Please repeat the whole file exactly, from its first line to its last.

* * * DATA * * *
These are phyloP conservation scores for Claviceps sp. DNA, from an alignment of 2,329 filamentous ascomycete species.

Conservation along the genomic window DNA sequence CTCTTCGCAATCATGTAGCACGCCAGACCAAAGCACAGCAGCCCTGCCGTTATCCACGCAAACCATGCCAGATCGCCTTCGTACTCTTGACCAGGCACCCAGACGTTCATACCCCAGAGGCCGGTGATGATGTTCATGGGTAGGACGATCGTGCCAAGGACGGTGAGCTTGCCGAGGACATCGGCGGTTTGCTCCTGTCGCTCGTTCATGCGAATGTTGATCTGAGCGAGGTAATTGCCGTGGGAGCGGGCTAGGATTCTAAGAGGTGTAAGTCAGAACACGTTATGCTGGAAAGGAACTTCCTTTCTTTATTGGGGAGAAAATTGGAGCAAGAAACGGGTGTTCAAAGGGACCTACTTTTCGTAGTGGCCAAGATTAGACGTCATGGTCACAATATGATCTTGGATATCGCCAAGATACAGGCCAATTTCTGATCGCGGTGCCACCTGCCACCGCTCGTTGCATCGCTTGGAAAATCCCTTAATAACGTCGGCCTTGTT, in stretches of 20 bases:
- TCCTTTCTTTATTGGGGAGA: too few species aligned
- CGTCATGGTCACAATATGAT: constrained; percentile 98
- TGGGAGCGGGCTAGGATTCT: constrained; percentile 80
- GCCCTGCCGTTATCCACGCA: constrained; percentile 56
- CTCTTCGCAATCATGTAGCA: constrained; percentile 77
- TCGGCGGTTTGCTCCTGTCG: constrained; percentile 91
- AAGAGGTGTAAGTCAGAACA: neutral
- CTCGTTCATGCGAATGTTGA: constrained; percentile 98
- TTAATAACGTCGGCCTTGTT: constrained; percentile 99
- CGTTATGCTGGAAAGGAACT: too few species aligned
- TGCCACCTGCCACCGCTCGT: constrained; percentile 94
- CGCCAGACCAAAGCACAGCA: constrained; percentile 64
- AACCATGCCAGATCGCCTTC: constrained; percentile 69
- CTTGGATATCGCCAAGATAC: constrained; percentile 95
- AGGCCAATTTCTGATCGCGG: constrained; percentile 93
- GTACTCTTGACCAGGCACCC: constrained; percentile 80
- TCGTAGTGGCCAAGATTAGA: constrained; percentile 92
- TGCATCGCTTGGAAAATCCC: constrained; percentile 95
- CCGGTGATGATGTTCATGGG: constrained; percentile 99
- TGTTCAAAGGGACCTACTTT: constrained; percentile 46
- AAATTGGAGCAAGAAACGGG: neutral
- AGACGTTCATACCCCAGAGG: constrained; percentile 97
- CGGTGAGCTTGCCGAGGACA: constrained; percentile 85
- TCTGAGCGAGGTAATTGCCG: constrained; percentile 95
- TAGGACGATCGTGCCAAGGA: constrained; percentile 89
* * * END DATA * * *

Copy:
These are phyloP conservation scores for Claviceps sp. DNA, from an alignment of 2,329 filamentous ascomycete species.

Conservation along the genomic window DNA sequence CTCTTCGCAATCATGTAGCACGCCAGACCAAAGCACAGCAGCCCTGCCGTTATCCACGCAAACCATGCCAGATCGCCTTCGTACTCTTGACCAGGCACCCAGACGTTCATACCCCAGAGGCCGGTGATGATGTTCATGGGTAGGACGATCGTGCCAAGGACGGTGAGCTTGCCGAGGACATCGGCGGTTTGCTCCTGTCGCTCGTTCATGCGAATGTTGATCTGAGCGAGGTAATTGCCGTGGGAGCGGGCTAGGATTCTAAGAGGTGTAAGTCAGAACACGTTATGCTGGAAAGGAACTTCCTTTCTTTATTGGGGAGAAAATTGGAGCAAGAAACGGGTGTTCAAAGGGACCTACTTTTCGTAGTGGCCAAGATTAGACGTCATGGTCACAATATGATCTTGGATATCGCCAAGATACAGGCCAATTTCTGATCGCGGTGCCACCTGCCACCGCTCGTTGCATCGCTTGGAAAATCCCTTAATAACGTCGGCCTTGTT, in stretches of 20 bases:
- TCCTTTCTTTATTGGGGAGA: too few species aligned
- CGTCATGGTCACAATATGAT: constrained; percentile 98
- TGGGAGCGGGCTAGGATTCT: constrained; percentile 80
- GCCCTGCCGTTATCCACGCA: constrained; percentile 56
- CTCTTCGCAATCATGTAGCA: constrained; percentile 77
- TCGGCGGTTTGCTCCTGTCG: constrained; percentile 91
- AAGAGGTGTAAGTCAGAACA: neutral
- CTCGTTCATGCGAATGTTGA: constrained; percentile 98
- TTAATAACGTCGGCCTTGTT: constrained; percentile 99
- CGTTATGCTGGAAAGGAACT: too few species aligned
- TGCCACCTGCCACCGCTCGT: constrained; percentile 94
- CGCCAGACCAAAGCACAGCA: constrained; percentile 64
- AACCATGCCAGATCGCCTTC: constrained; percentile 69
- CTTGGATATCGCCAAGATAC: constrained; percentile 95
- AGGCCAATTTCTGATCGCGG: constrained; percentile 93
- GTACTCTTGACCAGGCACCC: constrained; percentile 80
- TCGTAGTGGCCAAGATTAGA: constrained; percentile 92
- TGCATCGCTTGGAAAATCCC: constrained; percentile 95
- CCGGTGATGATGTTCATGGG: constrained; percentile 99
- TGTTCAAAGGGACCTACTTT: constrained; percentile 46
- AAATTGGAGCAAGAAACGGG: neutral
- AGACGTTCATACCCCAGAGG: constrained; percentile 97
- CGGTGAGCTTGCCGAGGACA: constrained; percentile 85
- TCTGAGCGAGGTAATTGCCG: constrained; percentile 95
- TAGGACGATCGTGCCAAGGA: constrained; percentile 89